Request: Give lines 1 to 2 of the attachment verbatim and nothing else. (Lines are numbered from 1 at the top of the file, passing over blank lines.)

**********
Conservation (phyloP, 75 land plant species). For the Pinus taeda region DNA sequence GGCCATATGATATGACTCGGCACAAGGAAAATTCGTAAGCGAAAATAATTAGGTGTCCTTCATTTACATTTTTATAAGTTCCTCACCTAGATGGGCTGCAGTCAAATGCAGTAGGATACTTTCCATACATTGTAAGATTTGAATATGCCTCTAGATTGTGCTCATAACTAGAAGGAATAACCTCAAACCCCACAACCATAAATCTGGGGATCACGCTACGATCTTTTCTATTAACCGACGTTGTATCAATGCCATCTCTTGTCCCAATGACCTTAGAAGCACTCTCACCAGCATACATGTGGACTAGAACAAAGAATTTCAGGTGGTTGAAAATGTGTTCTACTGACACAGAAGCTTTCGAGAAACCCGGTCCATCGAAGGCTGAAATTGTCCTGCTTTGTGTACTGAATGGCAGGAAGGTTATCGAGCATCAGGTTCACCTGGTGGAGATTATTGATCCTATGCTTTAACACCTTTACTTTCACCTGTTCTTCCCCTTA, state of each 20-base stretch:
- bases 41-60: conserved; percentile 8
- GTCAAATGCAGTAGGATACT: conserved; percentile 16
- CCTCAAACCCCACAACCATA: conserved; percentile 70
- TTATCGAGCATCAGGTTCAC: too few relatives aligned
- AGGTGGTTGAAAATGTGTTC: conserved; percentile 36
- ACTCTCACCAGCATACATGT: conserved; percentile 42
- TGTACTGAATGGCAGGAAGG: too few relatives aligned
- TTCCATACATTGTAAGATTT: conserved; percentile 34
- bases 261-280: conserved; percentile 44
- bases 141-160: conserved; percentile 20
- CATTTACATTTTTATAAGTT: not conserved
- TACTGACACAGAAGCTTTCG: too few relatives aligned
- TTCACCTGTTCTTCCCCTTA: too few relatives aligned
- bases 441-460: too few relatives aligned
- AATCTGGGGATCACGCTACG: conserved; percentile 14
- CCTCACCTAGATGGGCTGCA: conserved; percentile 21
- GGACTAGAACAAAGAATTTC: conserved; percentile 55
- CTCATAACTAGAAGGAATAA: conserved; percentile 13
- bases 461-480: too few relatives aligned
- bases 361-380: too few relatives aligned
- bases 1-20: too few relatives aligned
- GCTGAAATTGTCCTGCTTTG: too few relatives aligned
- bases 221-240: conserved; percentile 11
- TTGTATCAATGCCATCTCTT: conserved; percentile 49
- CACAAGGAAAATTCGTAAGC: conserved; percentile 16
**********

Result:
Conservation (phyloP, 75 land plant species). For the Pinus taeda region DNA sequence GGCCATATGATATGACTCGGCACAAGGAAAATTCGTAAGCGAAAATAATTAGGTGTCCTTCATTTACATTTTTATAAGTTCCTCACCTAGATGGGCTGCAGTCAAATGCAGTAGGATACTTTCCATACATTGTAAGATTTGAATATGCCTCTAGATTGTGCTCATAACTAGAAGGAATAACCTCAAACCCCACAACCATAAATCTGGGGATCACGCTACGATCTTTTCTATTAACCGACGTTGTATCAATGCCATCTCTTGTCCCAATGACCTTAGAAGCACTCTCACCAGCATACATGTGGACTAGAACAAAGAATTTCAGGTGGTTGAAAATGTGTTCTACTGACACAGAAGCTTTCGAGAAACCCGGTCCATCGAAGGCTGAAATTGTCCTGCTTTGTGTACTGAATGGCAGGAAGGTTATCGAGCATCAGGTTCACCTGGTGGAGATTATTGATCCTATGCTTTAACACCTTTACTTTCACCTGTTCTTCCCCTTA, state of each 20-base stretch:
- bases 41-60: conserved; percentile 8